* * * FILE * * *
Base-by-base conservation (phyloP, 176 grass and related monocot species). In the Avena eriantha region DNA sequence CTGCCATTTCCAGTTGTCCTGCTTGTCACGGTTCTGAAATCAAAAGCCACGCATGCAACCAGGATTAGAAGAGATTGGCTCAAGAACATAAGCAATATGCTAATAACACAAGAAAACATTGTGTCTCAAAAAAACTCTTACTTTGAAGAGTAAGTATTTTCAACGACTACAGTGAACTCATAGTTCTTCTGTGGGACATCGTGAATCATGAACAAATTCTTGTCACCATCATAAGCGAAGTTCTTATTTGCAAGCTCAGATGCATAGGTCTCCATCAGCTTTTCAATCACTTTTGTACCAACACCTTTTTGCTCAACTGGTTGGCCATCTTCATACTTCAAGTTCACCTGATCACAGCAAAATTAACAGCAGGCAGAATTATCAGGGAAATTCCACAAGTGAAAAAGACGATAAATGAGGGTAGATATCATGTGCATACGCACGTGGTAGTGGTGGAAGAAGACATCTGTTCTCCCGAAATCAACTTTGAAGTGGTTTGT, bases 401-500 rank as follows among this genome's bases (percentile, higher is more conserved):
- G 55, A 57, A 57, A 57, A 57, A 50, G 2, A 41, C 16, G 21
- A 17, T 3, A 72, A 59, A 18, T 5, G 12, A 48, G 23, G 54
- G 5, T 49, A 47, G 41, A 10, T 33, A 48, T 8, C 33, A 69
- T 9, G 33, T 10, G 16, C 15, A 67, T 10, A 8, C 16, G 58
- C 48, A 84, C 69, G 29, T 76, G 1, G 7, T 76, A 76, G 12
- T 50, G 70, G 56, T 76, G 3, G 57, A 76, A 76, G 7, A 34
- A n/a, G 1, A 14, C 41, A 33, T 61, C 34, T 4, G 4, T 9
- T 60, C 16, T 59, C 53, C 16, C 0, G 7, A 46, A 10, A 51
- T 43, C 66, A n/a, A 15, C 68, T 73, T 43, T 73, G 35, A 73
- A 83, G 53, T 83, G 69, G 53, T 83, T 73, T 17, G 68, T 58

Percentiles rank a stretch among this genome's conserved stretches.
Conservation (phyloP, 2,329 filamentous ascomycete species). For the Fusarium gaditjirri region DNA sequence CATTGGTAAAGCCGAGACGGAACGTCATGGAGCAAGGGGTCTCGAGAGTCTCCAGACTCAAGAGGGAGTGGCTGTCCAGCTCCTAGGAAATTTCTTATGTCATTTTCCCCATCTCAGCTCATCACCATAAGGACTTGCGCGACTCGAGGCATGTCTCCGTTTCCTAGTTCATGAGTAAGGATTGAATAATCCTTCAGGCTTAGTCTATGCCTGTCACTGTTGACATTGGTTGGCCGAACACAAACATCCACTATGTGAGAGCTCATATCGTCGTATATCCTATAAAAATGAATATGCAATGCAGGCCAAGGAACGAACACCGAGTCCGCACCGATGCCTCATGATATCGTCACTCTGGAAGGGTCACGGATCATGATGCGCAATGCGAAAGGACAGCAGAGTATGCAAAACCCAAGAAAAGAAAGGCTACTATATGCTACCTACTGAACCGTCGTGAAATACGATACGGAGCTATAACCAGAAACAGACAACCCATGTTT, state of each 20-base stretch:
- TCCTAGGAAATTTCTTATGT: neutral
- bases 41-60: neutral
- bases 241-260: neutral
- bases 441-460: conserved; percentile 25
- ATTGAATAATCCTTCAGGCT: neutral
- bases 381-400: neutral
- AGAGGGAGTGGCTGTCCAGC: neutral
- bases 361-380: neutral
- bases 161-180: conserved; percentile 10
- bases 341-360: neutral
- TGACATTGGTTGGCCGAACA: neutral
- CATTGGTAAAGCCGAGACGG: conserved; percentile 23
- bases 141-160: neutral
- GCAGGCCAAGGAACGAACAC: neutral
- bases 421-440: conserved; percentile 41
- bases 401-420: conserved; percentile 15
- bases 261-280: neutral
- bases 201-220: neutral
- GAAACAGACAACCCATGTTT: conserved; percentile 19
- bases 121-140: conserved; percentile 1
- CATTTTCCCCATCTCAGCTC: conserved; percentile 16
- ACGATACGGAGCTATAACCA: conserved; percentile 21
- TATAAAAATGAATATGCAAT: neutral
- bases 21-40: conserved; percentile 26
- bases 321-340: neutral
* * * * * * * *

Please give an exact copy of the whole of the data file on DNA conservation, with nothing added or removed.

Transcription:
Base-by-base conservation (phyloP, 176 grass and related monocot species). In the Avena eriantha region DNA sequence CTGCCATTTCCAGTTGTCCTGCTTGTCACGGTTCTGAAATCAAAAGCCACGCATGCAACCAGGATTAGAAGAGATTGGCTCAAGAACATAAGCAATATGCTAATAACACAAGAAAACATTGTGTCTCAAAAAAACTCTTACTTTGAAGAGTAAGTATTTTCAACGACTACAGTGAACTCATAGTTCTTCTGTGGGACATCGTGAATCATGAACAAATTCTTGTCACCATCATAAGCGAAGTTCTTATTTGCAAGCTCAGATGCATAGGTCTCCATCAGCTTTTCAATCACTTTTGTACCAACACCTTTTTGCTCAACTGGTTGGCCATCTTCATACTTCAAGTTCACCTGATCACAGCAAAATTAACAGCAGGCAGAATTATCAGGGAAATTCCACAAGTGAAAAAGACGATAAATGAGGGTAGATATCATGTGCATACGCACGTGGTAGTGGTGGAAGAAGACATCTGTTCTCCCGAAATCAACTTTGAAGTGGTTTGT, bases 401-500 rank as follows among this genome's bases (percentile, higher is more conserved):
- G 55, A 57, A 57, A 57, A 57, A 50, G 2, A 41, C 16, G 21
- A 17, T 3, A 72, A 59, A 18, T 5, G 12, A 48, G 23, G 54
- G 5, T 49, A 47, G 41, A 10, T 33, A 48, T 8, C 33, A 69
- T 9, G 33, T 10, G 16, C 15, A 67, T 10, A 8, C 16, G 58
- C 48, A 84, C 69, G 29, T 76, G 1, G 7, T 76, A 76, G 12
- T 50, G 70, G 56, T 76, G 3, G 57, A 76, A 76, G 7, A 34
- A n/a, G 1, A 14, C 41, A 33, T 61, C 34, T 4, G 4, T 9
- T 60, C 16, T 59, C 53, C 16, C 0, G 7, A 46, A 10, A 51
- T 43, C 66, A n/a, A 15, C 68, T 73, T 43, T 73, G 35, A 73
- A 83, G 53, T 83, G 69, G 53, T 83, T 73, T 17, G 68, T 58

Percentiles rank a stretch among this genome's conserved stretches.
Conservation (phyloP, 2,329 filamentous ascomycete species). For the Fusarium gaditjirri region DNA sequence CATTGGTAAAGCCGAGACGGAACGTCATGGAGCAAGGGGTCTCGAGAGTCTCCAGACTCAAGAGGGAGTGGCTGTCCAGCTCCTAGGAAATTTCTTATGTCATTTTCCCCATCTCAGCTCATCACCATAAGGACTTGCGCGACTCGAGGCATGTCTCCGTTTCCTAGTTCATGAGTAAGGATTGAATAATCCTTCAGGCTTAGTCTATGCCTGTCACTGTTGACATTGGTTGGCCGAACACAAACATCCACTATGTGAGAGCTCATATCGTCGTATATCCTATAAAAATGAATATGCAATGCAGGCCAAGGAACGAACACCGAGTCCGCACCGATGCCTCATGATATCGTCACTCTGGAAGGGTCACGGATCATGATGCGCAATGCGAAAGGACAGCAGAGTATGCAAAACCCAAGAAAAGAAAGGCTACTATATGCTACCTACTGAACCGTCGTGAAATACGATACGGAGCTATAACCAGAAACAGACAACCCATGTTT, state of each 20-base stretch:
- TCCTAGGAAATTTCTTATGT: neutral
- bases 41-60: neutral
- bases 241-260: neutral
- bases 441-460: conserved; percentile 25
- ATTGAATAATCCTTCAGGCT: neutral
- bases 381-400: neutral
- AGAGGGAGTGGCTGTCCAGC: neutral
- bases 361-380: neutral
- bases 161-180: conserved; percentile 10
- bases 341-360: neutral
- TGACATTGGTTGGCCGAACA: neutral
- CATTGGTAAAGCCGAGACGG: conserved; percentile 23
- bases 141-160: neutral
- GCAGGCCAAGGAACGAACAC: neutral
- bases 421-440: conserved; percentile 41
- bases 401-420: conserved; percentile 15
- bases 261-280: neutral
- bases 201-220: neutral
- GAAACAGACAACCCATGTTT: conserved; percentile 19
- bases 121-140: conserved; percentile 1
- CATTTTCCCCATCTCAGCTC: conserved; percentile 16
- ACGATACGGAGCTATAACCA: conserved; percentile 21
- TATAAAAATGAATATGCAAT: neutral
- bases 21-40: conserved; percentile 26
- bases 321-340: neutral